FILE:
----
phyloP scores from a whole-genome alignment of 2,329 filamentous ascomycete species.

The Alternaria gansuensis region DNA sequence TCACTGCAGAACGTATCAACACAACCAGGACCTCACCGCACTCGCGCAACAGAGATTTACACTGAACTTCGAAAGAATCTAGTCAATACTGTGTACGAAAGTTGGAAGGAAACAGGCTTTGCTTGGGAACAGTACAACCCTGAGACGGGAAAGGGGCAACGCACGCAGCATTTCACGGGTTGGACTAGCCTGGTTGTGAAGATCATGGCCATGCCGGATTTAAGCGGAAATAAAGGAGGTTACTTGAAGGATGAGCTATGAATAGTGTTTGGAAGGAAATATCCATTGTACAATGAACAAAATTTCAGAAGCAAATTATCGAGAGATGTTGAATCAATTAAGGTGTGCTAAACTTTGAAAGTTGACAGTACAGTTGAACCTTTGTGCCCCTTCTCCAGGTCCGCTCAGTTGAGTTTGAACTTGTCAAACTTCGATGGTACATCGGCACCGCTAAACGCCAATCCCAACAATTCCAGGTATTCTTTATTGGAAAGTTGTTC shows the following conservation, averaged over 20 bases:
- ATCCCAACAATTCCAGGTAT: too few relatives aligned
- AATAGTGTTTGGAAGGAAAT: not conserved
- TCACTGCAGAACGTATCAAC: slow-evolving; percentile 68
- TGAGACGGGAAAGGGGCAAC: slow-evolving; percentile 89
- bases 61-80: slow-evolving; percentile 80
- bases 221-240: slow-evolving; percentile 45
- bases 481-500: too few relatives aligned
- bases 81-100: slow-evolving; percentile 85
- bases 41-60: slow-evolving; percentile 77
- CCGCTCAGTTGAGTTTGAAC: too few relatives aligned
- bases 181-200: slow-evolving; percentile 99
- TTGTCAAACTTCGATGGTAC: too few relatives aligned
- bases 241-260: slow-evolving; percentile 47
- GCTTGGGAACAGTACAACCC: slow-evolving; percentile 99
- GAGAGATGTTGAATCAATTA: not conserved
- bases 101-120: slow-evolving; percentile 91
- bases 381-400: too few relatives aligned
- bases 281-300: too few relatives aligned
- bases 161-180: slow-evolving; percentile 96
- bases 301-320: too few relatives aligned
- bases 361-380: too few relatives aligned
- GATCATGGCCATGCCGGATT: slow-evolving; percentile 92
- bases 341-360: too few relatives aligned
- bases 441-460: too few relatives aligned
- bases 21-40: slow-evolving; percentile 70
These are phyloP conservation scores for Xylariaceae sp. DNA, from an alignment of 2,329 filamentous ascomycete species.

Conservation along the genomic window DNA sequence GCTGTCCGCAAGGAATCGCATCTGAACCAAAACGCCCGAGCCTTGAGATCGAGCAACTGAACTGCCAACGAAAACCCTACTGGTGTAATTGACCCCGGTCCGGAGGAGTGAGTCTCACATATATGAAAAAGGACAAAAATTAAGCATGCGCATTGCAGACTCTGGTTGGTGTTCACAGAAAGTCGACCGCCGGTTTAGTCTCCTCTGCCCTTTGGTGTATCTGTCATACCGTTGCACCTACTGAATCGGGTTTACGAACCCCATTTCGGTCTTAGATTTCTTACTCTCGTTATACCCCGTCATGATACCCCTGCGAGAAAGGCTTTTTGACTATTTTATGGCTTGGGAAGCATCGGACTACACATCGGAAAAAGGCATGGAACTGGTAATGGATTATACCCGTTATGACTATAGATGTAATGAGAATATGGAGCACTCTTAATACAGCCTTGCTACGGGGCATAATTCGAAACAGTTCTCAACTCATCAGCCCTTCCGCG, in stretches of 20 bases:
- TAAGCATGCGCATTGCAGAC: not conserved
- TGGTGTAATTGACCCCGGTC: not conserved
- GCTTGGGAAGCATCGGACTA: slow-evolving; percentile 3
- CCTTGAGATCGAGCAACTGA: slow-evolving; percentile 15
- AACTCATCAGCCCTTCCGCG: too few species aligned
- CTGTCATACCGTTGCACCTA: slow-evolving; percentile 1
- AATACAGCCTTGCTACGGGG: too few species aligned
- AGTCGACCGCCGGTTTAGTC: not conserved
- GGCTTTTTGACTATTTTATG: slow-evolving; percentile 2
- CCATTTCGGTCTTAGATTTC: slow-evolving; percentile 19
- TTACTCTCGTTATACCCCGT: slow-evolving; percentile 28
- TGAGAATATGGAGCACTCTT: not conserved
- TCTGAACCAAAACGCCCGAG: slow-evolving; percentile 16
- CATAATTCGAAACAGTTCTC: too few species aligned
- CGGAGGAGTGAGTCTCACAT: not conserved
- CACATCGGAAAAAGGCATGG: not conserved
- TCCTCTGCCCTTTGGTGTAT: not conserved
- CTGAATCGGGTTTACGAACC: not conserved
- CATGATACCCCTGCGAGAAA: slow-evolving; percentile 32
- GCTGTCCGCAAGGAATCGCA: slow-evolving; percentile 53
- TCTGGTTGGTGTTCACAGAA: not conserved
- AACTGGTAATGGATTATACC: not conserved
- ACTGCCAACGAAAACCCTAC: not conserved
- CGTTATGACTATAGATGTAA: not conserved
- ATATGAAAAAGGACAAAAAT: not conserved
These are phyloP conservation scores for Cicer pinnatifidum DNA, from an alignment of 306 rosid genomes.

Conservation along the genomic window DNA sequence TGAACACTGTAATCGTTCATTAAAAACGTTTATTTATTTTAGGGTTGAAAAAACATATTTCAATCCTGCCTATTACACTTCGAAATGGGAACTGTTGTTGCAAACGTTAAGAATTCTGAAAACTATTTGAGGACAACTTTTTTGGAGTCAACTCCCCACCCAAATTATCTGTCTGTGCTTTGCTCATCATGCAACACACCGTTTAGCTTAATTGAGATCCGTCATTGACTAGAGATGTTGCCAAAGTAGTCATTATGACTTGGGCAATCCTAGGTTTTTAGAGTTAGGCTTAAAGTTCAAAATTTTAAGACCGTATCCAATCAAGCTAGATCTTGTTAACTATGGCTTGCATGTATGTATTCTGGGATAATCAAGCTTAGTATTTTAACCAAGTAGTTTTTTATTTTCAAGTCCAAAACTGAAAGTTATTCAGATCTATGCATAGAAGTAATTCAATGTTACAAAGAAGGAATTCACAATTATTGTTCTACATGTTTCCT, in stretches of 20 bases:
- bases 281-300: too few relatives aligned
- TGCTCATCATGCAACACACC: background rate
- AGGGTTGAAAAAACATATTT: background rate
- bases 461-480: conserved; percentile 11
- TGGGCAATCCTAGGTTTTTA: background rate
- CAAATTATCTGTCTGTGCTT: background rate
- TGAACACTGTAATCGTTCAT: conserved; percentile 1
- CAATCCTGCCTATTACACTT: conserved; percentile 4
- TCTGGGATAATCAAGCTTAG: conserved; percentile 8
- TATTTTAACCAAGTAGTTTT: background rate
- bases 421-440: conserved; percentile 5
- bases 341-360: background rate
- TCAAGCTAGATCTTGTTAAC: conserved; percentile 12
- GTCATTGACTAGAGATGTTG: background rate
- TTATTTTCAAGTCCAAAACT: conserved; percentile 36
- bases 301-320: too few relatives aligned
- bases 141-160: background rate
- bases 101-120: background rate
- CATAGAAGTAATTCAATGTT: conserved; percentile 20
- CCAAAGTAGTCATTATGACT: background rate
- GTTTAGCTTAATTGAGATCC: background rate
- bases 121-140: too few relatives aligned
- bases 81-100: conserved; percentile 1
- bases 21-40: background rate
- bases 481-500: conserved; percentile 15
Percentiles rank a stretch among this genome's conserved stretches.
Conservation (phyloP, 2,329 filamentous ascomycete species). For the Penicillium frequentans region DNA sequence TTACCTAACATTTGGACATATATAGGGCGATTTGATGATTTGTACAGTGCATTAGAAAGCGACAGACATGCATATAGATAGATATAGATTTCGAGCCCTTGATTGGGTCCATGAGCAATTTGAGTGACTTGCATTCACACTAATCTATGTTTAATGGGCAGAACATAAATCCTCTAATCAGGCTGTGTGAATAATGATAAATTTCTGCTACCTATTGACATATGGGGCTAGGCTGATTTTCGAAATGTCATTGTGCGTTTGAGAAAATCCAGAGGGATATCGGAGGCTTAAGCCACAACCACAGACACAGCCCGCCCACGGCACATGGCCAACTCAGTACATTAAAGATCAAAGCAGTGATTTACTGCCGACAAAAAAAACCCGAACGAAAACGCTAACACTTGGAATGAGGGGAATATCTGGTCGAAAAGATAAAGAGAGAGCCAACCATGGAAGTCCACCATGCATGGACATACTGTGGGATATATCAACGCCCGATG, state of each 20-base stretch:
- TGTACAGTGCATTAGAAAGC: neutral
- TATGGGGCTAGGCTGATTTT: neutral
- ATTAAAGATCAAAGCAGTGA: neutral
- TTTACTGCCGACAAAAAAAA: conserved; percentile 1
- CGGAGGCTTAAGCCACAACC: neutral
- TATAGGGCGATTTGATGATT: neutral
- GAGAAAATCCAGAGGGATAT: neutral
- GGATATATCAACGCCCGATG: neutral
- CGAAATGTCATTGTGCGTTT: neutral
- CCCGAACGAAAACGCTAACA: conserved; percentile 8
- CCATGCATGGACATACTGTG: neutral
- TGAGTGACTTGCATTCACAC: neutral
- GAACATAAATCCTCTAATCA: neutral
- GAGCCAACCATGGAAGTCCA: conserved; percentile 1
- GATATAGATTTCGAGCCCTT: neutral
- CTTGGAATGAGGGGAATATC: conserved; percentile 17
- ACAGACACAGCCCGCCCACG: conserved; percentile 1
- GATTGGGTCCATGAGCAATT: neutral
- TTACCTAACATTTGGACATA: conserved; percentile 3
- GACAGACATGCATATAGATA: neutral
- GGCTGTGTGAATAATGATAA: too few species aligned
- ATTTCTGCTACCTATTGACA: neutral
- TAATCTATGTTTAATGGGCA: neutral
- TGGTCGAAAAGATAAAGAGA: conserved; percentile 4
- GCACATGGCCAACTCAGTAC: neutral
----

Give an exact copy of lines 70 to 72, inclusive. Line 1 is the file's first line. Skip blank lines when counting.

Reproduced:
- GTCATTGACTAGAGATGTTG: background rate
- TTATTTTCAAGTCCAAAACT: conserved; percentile 36
- bases 301-320: too few relatives aligned